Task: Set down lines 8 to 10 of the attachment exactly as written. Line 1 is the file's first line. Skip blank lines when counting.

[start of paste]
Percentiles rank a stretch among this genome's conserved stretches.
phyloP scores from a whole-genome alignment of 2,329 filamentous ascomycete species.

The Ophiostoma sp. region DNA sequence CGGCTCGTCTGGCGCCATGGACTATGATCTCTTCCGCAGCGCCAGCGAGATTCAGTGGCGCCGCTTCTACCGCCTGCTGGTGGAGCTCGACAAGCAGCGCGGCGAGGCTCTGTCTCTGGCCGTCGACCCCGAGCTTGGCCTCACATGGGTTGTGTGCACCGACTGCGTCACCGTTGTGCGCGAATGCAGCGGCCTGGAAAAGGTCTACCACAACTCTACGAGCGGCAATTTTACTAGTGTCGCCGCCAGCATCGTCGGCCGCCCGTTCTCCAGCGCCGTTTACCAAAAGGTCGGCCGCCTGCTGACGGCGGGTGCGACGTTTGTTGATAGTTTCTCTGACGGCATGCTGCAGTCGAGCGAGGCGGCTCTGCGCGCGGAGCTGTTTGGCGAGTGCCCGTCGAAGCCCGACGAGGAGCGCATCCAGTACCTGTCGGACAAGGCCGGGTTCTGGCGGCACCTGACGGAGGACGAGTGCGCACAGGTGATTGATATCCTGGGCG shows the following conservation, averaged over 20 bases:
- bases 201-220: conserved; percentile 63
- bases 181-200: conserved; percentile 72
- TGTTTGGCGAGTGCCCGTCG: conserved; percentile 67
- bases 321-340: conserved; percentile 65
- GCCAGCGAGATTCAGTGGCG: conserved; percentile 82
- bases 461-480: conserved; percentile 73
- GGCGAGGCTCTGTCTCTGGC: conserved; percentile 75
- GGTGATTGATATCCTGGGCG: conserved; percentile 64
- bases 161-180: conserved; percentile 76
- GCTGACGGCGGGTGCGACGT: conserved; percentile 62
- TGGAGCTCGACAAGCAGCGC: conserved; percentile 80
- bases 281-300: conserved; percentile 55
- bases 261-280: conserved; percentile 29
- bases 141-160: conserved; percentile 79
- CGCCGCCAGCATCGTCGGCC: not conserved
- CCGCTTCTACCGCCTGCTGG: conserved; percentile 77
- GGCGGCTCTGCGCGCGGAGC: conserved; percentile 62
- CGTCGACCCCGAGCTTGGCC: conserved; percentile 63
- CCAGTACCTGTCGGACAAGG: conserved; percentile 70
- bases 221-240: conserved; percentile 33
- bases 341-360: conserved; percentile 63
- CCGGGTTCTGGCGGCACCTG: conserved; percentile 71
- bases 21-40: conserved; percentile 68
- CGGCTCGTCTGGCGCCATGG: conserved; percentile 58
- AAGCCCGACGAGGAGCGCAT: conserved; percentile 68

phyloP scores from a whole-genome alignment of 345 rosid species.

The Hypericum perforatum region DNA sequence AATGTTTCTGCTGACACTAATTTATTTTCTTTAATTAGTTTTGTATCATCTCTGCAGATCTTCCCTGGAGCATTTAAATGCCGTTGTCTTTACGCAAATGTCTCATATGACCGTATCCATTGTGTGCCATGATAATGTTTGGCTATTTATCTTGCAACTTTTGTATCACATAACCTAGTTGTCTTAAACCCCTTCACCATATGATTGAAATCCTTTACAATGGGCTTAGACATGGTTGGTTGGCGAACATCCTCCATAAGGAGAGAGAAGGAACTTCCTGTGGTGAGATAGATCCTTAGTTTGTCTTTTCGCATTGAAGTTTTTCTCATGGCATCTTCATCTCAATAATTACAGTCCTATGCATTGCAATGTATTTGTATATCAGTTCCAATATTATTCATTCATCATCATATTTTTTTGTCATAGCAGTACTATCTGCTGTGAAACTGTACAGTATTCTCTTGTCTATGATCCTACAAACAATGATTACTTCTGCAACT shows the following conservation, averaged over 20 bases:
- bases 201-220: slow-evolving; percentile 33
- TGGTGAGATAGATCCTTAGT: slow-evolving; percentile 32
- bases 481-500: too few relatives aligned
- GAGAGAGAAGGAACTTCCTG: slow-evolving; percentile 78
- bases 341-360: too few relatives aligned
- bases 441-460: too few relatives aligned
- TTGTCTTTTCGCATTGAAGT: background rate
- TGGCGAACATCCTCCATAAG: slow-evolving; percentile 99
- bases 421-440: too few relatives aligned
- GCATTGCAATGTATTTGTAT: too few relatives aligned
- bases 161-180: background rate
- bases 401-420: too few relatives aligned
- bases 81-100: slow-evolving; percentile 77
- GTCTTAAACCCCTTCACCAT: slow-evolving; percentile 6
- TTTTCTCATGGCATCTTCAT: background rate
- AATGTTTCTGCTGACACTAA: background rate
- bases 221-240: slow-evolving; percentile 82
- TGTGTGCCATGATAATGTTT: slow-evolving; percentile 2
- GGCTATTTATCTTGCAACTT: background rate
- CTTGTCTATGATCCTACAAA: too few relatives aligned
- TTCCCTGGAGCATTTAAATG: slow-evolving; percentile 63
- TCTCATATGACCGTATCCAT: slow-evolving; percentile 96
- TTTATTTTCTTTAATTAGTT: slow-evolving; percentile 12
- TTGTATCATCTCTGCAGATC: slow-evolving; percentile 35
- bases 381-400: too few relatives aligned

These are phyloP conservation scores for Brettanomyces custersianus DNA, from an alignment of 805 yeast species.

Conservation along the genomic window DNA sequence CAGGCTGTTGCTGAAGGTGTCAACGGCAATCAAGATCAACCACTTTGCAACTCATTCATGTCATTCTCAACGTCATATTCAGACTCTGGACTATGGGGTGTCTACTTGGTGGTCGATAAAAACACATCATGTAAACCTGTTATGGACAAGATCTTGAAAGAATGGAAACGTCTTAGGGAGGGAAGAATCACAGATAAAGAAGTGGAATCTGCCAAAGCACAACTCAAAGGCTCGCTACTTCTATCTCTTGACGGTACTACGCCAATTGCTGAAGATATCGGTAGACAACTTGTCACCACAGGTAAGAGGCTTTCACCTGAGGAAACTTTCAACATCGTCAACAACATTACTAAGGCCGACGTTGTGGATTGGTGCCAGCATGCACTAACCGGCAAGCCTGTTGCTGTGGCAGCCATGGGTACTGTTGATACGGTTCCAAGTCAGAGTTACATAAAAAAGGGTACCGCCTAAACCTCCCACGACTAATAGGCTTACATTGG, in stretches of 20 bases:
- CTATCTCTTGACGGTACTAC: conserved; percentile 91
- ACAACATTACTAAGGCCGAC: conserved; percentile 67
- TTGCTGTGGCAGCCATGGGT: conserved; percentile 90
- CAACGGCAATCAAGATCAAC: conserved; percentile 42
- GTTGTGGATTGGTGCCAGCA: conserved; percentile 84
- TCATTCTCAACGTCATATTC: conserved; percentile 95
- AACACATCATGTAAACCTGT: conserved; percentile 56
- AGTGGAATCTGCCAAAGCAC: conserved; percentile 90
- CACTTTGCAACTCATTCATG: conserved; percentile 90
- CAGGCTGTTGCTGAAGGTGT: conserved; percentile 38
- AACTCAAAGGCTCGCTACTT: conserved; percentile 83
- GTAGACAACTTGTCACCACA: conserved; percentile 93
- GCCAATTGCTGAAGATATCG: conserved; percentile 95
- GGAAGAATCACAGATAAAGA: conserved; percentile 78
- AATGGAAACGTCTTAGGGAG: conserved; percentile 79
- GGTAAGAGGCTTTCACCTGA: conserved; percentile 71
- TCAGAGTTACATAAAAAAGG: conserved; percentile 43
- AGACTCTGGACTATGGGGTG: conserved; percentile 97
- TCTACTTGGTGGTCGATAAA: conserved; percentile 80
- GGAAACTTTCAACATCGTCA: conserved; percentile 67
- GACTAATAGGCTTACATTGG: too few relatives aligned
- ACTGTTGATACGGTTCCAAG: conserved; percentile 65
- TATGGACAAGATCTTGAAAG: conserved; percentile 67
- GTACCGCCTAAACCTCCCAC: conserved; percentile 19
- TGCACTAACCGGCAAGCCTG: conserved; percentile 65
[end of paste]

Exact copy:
- GCCAGCGAGATTCAGTGGCG: conserved; percentile 82
- bases 461-480: conserved; percentile 73
- GGCGAGGCTCTGTCTCTGGC: conserved; percentile 75